Our Standing Announcements:
1st Sunday - Potluck Lunch following Mass
2nd Tuesday - Episcopal Church Women
3rd Monday - Vestry Meeting - 5:30 pm

Next Sunday: The Third Sunday In Advent - Rose Sunday

9:30 am Older Children’s and Adult Sunday School; Choir Practice
10:30 am Holy Eucharist & Younger Children’s Sunday School - Coffee Hour

Mon. Office closed

Wed 5:30 pm Holy Eucharist and Healing Service - supper and study to follow

Sunday: The Fourth Sunday In Advent

9:30 am Older Children’s and Adult Sunday School; Choir Practice
10:30 am Holy Eucharist & Younger Children’s Sunday School - Hanging of Greens & Coffee Hour

December 24th Christmas Eve Mass 10:30 pm

From this week's Sermon:
I always enjoy the scripture readings from the Prophets during the season of Advent. Some of the best and most inspiring words of Scripture are found here. Last week, we read from Isaiah about beating swords into plowshares and spears into pruning hooks. A wonderful, hopeful vision.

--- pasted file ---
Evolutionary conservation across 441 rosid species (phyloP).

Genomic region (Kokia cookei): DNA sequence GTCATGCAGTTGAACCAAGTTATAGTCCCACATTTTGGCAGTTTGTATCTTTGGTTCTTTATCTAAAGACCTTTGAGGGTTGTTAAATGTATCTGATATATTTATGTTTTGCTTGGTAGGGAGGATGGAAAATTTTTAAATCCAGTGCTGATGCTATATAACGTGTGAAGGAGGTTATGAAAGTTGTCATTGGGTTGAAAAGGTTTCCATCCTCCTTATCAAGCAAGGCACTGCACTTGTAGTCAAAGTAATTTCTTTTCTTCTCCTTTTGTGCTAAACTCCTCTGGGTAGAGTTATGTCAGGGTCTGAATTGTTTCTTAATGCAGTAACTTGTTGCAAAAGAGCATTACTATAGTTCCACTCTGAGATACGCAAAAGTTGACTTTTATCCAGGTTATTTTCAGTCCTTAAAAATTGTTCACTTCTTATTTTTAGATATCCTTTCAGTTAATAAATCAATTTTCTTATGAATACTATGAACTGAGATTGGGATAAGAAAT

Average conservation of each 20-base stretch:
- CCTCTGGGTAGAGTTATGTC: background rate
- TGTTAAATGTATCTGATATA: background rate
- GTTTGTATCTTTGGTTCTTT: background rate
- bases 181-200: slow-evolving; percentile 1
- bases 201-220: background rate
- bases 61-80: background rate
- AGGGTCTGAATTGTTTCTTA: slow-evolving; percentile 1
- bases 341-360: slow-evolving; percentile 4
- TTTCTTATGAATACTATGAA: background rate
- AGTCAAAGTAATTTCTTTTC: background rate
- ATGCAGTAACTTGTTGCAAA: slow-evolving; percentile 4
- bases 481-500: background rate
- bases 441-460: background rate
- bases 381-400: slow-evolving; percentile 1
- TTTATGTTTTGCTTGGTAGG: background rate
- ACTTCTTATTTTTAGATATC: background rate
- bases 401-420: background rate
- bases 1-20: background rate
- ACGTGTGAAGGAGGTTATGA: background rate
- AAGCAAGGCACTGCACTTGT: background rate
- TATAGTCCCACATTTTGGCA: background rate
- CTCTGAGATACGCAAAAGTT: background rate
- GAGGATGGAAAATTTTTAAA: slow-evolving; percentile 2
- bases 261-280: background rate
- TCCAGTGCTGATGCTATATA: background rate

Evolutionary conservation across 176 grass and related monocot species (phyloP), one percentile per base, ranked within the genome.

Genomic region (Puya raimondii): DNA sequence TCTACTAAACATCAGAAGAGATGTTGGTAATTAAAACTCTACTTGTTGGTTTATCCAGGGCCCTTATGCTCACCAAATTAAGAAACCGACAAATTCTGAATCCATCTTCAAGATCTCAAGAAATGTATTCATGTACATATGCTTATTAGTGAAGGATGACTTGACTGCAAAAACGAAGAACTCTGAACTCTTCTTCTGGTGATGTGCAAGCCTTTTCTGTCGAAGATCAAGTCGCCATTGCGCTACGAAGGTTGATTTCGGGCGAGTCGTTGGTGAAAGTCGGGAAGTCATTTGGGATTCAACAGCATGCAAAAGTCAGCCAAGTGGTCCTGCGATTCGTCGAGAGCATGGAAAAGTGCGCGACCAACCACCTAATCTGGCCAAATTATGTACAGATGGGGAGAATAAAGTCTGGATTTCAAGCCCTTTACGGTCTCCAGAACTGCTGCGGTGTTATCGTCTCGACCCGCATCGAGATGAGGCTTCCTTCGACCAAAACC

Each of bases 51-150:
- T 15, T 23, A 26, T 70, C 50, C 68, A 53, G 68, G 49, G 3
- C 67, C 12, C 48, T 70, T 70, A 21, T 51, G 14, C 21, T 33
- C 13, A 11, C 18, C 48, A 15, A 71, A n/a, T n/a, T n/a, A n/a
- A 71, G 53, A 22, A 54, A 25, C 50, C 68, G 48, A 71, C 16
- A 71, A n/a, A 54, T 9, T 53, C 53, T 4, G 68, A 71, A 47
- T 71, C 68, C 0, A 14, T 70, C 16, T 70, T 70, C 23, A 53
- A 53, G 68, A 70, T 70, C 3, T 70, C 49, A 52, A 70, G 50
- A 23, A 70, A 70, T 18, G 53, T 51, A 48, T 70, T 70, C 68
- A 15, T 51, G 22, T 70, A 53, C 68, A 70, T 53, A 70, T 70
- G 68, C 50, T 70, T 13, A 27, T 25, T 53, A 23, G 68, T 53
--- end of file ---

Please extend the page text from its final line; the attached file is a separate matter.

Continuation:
Today, we read from Isaiah chapter 11: The wolf shall live with the lamb, the leopard shall lie down with the kid, the calf and the lion and the fatling together, and a little child shall lead them. This is a scene that makes it into many of our Christmas cards. It is a scene of peace.

Did you see the news report this week about a a tiger is raising a group of piglets at a zoo near Bangkok. The piglets were nursing from their adopted mother who seemed perfectly content with the whole thing. The piglets actually wore little tiger-stripe costumes. It’s not something you see every day, but it’s a picture of living together in peace.